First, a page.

Tool #4: Reopen the heart feeling
At the onset of a crisis (or drama), it’s normal for some of our feelings (heart feelings) to shut down, especially during the initial shock, fear, and focus on survival and safety. It’s understandable to experience this, but it’s really helpful to reopen our heart connections with others as soon we can. This deeper connection and communication helps to keep our heart open to intuitive guidance about the most effective next steps to take. Connecting with others can’t eliminate all stressful situations, but it can add a quiet comfort. It also provides a collective strength that helps us to move forward in moments when it seems we can’t.
An effective way to reopen our heart feelings (one that you’ve probably heard often) is by offering kindness and compassionate support to others or volunteering to help others in need, though we are in need ourselves. Acts of care, kindness, gratitude, and compassion can make a big difference. These acts of care are behaviors of our spiritual heart and provide a wholeness benefit to ourselves and to others. Research has shown that care, compassion, and authentic connection with others reduce stress and release beneficial chemicals that balance and revitalize our systems—mental, emotional, and physical. Practicing these and other behaviors of the heart should be at the top of our list for maintaining a lower stress level.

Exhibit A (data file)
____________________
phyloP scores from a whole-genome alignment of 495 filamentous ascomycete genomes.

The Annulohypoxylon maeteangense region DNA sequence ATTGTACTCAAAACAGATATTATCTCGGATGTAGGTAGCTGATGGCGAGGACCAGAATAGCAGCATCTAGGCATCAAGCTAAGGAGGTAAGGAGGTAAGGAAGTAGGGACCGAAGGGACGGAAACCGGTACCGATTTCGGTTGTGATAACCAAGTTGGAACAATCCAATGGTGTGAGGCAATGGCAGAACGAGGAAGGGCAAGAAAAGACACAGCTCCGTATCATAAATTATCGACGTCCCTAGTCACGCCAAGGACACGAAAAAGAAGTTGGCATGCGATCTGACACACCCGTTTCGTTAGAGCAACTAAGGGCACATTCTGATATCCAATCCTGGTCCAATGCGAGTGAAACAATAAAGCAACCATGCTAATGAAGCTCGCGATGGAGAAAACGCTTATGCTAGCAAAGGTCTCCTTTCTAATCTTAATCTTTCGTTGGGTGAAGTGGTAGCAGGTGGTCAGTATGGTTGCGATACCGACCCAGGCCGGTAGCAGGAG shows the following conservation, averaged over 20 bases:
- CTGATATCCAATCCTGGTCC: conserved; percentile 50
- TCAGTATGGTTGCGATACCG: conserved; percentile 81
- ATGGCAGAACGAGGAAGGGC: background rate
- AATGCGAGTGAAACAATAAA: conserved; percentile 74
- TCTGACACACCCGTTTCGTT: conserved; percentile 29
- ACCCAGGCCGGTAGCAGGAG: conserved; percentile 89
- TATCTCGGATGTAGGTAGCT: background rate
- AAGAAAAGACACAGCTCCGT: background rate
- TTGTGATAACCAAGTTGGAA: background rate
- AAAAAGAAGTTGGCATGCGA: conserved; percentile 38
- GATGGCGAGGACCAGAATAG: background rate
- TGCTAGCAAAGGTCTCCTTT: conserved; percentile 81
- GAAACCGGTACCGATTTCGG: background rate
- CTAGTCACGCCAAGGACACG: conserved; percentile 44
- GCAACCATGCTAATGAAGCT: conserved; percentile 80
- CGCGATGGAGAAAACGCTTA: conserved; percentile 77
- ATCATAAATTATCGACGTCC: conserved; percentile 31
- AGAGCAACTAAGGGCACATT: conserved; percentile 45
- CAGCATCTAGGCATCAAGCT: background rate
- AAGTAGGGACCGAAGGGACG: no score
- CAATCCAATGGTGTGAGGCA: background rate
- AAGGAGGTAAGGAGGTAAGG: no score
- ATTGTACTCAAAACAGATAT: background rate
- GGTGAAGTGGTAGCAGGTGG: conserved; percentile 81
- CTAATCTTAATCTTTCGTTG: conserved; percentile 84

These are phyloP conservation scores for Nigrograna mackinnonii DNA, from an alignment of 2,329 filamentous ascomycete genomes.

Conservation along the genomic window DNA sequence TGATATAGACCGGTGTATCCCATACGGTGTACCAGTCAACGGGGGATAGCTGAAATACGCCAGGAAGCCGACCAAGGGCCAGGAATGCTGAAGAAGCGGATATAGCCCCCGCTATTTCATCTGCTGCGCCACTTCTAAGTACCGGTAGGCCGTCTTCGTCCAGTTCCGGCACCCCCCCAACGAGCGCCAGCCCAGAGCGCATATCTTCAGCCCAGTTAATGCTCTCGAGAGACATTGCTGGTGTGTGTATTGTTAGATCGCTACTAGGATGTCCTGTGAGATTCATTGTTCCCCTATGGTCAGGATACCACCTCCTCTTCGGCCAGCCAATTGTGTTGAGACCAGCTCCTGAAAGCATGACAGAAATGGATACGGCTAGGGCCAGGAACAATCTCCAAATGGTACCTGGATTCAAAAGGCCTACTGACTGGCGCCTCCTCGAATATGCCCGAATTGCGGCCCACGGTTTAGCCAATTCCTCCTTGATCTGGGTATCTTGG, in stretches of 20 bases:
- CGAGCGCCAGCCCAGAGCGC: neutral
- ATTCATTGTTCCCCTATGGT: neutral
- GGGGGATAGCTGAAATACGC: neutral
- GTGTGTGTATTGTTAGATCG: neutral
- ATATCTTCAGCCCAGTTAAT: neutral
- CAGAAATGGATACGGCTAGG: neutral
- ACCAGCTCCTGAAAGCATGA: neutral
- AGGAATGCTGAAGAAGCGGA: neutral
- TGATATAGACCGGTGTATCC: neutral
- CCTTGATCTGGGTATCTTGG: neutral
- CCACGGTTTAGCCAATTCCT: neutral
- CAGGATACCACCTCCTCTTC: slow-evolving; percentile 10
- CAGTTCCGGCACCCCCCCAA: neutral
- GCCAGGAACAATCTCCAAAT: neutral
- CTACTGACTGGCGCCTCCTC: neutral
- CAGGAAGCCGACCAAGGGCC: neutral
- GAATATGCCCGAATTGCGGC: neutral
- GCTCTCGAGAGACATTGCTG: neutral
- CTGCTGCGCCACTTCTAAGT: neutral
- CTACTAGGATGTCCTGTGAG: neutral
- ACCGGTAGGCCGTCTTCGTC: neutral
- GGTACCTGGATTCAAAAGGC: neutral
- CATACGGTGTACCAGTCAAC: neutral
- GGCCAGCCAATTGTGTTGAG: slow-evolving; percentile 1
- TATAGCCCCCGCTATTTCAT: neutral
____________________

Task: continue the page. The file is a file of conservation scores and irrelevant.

Tool #5: Watch and read the news with balanced emotion
The news is one of the most powerful stress triggers in these changing times. And learning to neutralize excessive emotional attachment to issues when watching or reading the news can prevent much of our stress. Statistics are up on the number of people requiring mental health care from emotional overload regarding news reports. Skipping the news can at times be helpful, but sometimes we don’t have that luxury. It’s our responsibility to have compassion and concern for other people’s pain, but self-care is also an essential responsibility. There’s a difference between having compassion for a situation and emotionally obsessing over it until it becomes a personal stress deficit.
The following practice can be helpful in keeping emotional poise while sorting through the news: Consciously prep yourself before looking at the news, setting the intention of maintaining balance and inner poise. Then, consciously observe your feelings during the news and you will become more aware of when you are too emotionally invested in issues. When this happens, stop, and take a time out for a couple of minutes.
It’s our individual responsibility to learn to manage our response to news and other stressful situations. I hope these tips are helpful. Please visit my website, www.heartmath.com, to learn more.
Doc Childre is an internationally renowned stress expert and the creator of the HeartMath System, considered by many hospitals, organizations, and healthcare professionals to be an effective practice in stress management. Doc is CEO of HeartMath Inc. and founder of the nonprofit research and education organization, the Institute of HeartMath, as well as coauthor of a dozen books on stress, wellness, and heart-based living, including The HeartMath Solution, From Chaos to Coherence, and the Transforming series of books, including: Transforming Stress and Transforming Depression.